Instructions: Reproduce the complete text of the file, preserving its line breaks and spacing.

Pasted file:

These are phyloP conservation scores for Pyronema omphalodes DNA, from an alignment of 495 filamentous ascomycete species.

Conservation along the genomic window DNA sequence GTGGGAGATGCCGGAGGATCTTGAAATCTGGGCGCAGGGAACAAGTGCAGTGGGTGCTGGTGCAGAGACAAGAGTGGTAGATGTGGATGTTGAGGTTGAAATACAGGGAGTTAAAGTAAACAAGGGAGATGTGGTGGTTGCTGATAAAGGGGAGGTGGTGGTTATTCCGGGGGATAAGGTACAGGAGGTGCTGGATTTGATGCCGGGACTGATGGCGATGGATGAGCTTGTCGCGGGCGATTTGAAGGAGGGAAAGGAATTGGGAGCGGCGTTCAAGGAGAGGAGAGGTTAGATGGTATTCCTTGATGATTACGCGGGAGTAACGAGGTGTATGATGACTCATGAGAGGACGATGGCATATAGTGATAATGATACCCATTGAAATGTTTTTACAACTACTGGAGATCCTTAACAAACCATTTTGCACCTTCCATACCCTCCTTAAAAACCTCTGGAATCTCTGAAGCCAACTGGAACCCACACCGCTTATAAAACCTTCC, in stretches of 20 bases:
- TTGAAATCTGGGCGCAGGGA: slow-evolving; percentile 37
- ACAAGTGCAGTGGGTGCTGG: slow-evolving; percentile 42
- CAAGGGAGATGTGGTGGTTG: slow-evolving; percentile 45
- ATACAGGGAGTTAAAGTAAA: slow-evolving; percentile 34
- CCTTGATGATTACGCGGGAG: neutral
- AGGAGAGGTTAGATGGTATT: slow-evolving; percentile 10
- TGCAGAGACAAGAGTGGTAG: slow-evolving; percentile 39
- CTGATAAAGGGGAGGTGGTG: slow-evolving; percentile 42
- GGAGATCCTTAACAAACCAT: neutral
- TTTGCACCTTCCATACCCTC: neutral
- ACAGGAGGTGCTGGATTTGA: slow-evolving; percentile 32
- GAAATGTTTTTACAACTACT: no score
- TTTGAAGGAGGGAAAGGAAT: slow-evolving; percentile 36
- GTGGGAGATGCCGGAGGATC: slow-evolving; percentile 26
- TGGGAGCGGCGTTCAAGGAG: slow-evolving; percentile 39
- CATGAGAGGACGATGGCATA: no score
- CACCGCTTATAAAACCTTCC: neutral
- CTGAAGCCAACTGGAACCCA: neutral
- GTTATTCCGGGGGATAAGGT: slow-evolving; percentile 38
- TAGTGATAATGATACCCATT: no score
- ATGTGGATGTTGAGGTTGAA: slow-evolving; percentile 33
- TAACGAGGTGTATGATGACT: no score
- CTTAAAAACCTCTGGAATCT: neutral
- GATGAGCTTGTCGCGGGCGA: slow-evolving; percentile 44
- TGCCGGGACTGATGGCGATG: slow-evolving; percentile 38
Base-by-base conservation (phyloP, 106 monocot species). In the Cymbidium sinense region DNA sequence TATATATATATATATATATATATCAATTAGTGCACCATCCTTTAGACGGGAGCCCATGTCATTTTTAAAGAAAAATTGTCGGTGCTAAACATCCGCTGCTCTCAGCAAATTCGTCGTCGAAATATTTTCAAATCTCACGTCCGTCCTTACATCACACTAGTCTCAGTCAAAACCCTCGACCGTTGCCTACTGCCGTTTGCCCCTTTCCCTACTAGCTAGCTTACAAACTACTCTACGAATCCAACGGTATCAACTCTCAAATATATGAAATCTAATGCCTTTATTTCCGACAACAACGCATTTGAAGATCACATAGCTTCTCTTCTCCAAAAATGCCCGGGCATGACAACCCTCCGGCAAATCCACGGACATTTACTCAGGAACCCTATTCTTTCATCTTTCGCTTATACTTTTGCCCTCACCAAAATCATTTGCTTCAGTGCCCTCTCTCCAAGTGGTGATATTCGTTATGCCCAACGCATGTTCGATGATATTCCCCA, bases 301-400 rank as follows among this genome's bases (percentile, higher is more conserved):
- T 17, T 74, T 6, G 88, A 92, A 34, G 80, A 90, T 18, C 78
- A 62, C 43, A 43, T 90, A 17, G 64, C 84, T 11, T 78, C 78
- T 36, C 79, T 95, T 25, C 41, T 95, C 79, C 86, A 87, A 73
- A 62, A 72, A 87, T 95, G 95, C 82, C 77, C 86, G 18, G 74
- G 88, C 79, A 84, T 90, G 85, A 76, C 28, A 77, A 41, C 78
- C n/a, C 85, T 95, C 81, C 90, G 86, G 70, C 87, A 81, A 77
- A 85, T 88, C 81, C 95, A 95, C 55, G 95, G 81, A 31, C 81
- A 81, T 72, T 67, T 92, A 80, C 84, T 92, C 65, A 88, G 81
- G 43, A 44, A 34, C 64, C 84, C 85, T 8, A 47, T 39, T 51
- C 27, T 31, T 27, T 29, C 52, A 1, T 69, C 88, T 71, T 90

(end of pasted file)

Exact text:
These are phyloP conservation scores for Pyronema omphalodes DNA, from an alignment of 495 filamentous ascomycete species.

Conservation along the genomic window DNA sequence GTGGGAGATGCCGGAGGATCTTGAAATCTGGGCGCAGGGAACAAGTGCAGTGGGTGCTGGTGCAGAGACAAGAGTGGTAGATGTGGATGTTGAGGTTGAAATACAGGGAGTTAAAGTAAACAAGGGAGATGTGGTGGTTGCTGATAAAGGGGAGGTGGTGGTTATTCCGGGGGATAAGGTACAGGAGGTGCTGGATTTGATGCCGGGACTGATGGCGATGGATGAGCTTGTCGCGGGCGATTTGAAGGAGGGAAAGGAATTGGGAGCGGCGTTCAAGGAGAGGAGAGGTTAGATGGTATTCCTTGATGATTACGCGGGAGTAACGAGGTGTATGATGACTCATGAGAGGACGATGGCATATAGTGATAATGATACCCATTGAAATGTTTTTACAACTACTGGAGATCCTTAACAAACCATTTTGCACCTTCCATACCCTCCTTAAAAACCTCTGGAATCTCTGAAGCCAACTGGAACCCACACCGCTTATAAAACCTTCC, in stretches of 20 bases:
- TTGAAATCTGGGCGCAGGGA: slow-evolving; percentile 37
- ACAAGTGCAGTGGGTGCTGG: slow-evolving; percentile 42
- CAAGGGAGATGTGGTGGTTG: slow-evolving; percentile 45
- ATACAGGGAGTTAAAGTAAA: slow-evolving; percentile 34
- CCTTGATGATTACGCGGGAG: neutral
- AGGAGAGGTTAGATGGTATT: slow-evolving; percentile 10
- TGCAGAGACAAGAGTGGTAG: slow-evolving; percentile 39
- CTGATAAAGGGGAGGTGGTG: slow-evolving; percentile 42
- GGAGATCCTTAACAAACCAT: neutral
- TTTGCACCTTCCATACCCTC: neutral
- ACAGGAGGTGCTGGATTTGA: slow-evolving; percentile 32
- GAAATGTTTTTACAACTACT: no score
- TTTGAAGGAGGGAAAGGAAT: slow-evolving; percentile 36
- GTGGGAGATGCCGGAGGATC: slow-evolving; percentile 26
- TGGGAGCGGCGTTCAAGGAG: slow-evolving; percentile 39
- CATGAGAGGACGATGGCATA: no score
- CACCGCTTATAAAACCTTCC: neutral
- CTGAAGCCAACTGGAACCCA: neutral
- GTTATTCCGGGGGATAAGGT: slow-evolving; percentile 38
- TAGTGATAATGATACCCATT: no score
- ATGTGGATGTTGAGGTTGAA: slow-evolving; percentile 33
- TAACGAGGTGTATGATGACT: no score
- CTTAAAAACCTCTGGAATCT: neutral
- GATGAGCTTGTCGCGGGCGA: slow-evolving; percentile 44
- TGCCGGGACTGATGGCGATG: slow-evolving; percentile 38
Base-by-base conservation (phyloP, 106 monocot species). In the Cymbidium sinense region DNA sequence TATATATATATATATATATATATCAATTAGTGCACCATCCTTTAGACGGGAGCCCATGTCATTTTTAAAGAAAAATTGTCGGTGCTAAACATCCGCTGCTCTCAGCAAATTCGTCGTCGAAATATTTTCAAATCTCACGTCCGTCCTTACATCACACTAGTCTCAGTCAAAACCCTCGACCGTTGCCTACTGCCGTTTGCCCCTTTCCCTACTAGCTAGCTTACAAACTACTCTACGAATCCAACGGTATCAACTCTCAAATATATGAAATCTAATGCCTTTATTTCCGACAACAACGCATTTGAAGATCACATAGCTTCTCTTCTCCAAAAATGCCCGGGCATGACAACCCTCCGGCAAATCCACGGACATTTACTCAGGAACCCTATTCTTTCATCTTTCGCTTATACTTTTGCCCTCACCAAAATCATTTGCTTCAGTGCCCTCTCTCCAAGTGGTGATATTCGTTATGCCCAACGCATGTTCGATGATATTCCCCA, bases 301-400 rank as follows among this genome's bases (percentile, higher is more conserved):
- T 17, T 74, T 6, G 88, A 92, A 34, G 80, A 90, T 18, C 78
- A 62, C 43, A 43, T 90, A 17, G 64, C 84, T 11, T 78, C 78
- T 36, C 79, T 95, T 25, C 41, T 95, C 79, C 86, A 87, A 73
- A 62, A 72, A 87, T 95, G 95, C 82, C 77, C 86, G 18, G 74
- G 88, C 79, A 84, T 90, G 85, A 76, C 28, A 77, A 41, C 78
- C n/a, C 85, T 95, C 81, C 90, G 86, G 70, C 87, A 81, A 77
- A 85, T 88, C 81, C 95, A 95, C 55, G 95, G 81, A 31, C 81
- A 81, T 72, T 67, T 92, A 80, C 84, T 92, C 65, A 88, G 81
- G 43, A 44, A 34, C 64, C 84, C 85, T 8, A 47, T 39, T 51
- C 27, T 31, T 27, T 29, C 52, A 1, T 69, C 88, T 71, T 90